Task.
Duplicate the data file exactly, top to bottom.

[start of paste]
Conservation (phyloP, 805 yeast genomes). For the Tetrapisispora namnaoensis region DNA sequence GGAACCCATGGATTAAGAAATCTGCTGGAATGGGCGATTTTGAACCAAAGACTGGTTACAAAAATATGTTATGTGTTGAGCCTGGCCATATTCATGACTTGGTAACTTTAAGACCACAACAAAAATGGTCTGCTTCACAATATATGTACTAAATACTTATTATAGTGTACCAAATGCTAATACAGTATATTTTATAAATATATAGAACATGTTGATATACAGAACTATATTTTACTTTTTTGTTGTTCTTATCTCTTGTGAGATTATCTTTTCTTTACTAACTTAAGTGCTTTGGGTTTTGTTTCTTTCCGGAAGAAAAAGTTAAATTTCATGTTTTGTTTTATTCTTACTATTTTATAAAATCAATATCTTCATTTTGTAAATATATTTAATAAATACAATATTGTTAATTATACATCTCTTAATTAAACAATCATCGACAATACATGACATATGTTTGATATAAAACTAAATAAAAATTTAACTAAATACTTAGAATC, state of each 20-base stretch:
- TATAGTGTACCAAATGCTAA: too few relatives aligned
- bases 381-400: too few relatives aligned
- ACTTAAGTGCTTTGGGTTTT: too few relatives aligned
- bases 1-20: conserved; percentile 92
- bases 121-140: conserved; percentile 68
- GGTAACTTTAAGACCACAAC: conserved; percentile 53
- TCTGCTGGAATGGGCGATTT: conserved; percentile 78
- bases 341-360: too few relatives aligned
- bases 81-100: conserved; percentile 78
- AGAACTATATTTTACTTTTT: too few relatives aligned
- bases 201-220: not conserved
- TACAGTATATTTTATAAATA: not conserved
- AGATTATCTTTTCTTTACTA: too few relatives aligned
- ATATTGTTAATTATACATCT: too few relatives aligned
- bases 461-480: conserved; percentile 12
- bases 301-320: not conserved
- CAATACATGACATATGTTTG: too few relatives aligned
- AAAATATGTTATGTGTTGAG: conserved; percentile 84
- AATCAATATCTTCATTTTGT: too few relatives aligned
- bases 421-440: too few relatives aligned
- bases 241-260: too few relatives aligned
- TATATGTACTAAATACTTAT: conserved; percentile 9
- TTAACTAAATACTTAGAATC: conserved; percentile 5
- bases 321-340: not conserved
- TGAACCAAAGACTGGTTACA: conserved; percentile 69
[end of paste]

Conservation (phyloP, 805 yeast genomes). For the Tetrapisispora namnaoensis region DNA sequence GGAACCCATGGATTAAGAAATCTGCTGGAATGGGCGATTTTGAACCAAAGACTGGTTACAAAAATATGTTATGTGTTGAGCCTGGCCATATTCATGACTTGGTAACTTTAAGACCACAACAAAAATGGTCTGCTTCACAATATATGTACTAAATACTTATTATAGTGTACCAAATGCTAATACAGTATATTTTATAAATATATAGAACATGTTGATATACAGAACTATATTTTACTTTTTTGTTGTTCTTATCTCTTGTGAGATTATCTTTTCTTTACTAACTTAAGTGCTTTGGGTTTTGTTTCTTTCCGGAAGAAAAAGTTAAATTTCATGTTTTGTTTTATTCTTACTATTTTATAAAATCAATATCTTCATTTTGTAAATATATTTAATAAATACAATATTGTTAATTATACATCTCTTAATTAAACAATCATCGACAATACATGACATATGTTTGATATAAAACTAAATAAAAATTTAACTAAATACTTAGAATC, state of each 20-base stretch:
- TATAGTGTACCAAATGCTAA: too few relatives aligned
- bases 381-400: too few relatives aligned
- ACTTAAGTGCTTTGGGTTTT: too few relatives aligned
- bases 1-20: conserved; percentile 92
- bases 121-140: conserved; percentile 68
- GGTAACTTTAAGACCACAAC: conserved; percentile 53
- TCTGCTGGAATGGGCGATTT: conserved; percentile 78
- bases 341-360: too few relatives aligned
- bases 81-100: conserved; percentile 78
- AGAACTATATTTTACTTTTT: too few relatives aligned
- bases 201-220: not conserved
- TACAGTATATTTTATAAATA: not conserved
- AGATTATCTTTTCTTTACTA: too few relatives aligned
- ATATTGTTAATTATACATCT: too few relatives aligned
- bases 461-480: conserved; percentile 12
- bases 301-320: not conserved
- CAATACATGACATATGTTTG: too few relatives aligned
- AAAATATGTTATGTGTTGAG: conserved; percentile 84
- AATCAATATCTTCATTTTGT: too few relatives aligned
- bases 421-440: too few relatives aligned
- bases 241-260: too few relatives aligned
- TATATGTACTAAATACTTAT: conserved; percentile 9
- TTAACTAAATACTTAGAATC: conserved; percentile 5
- bases 321-340: not conserved
- TGAACCAAAGACTGGTTACA: conserved; percentile 69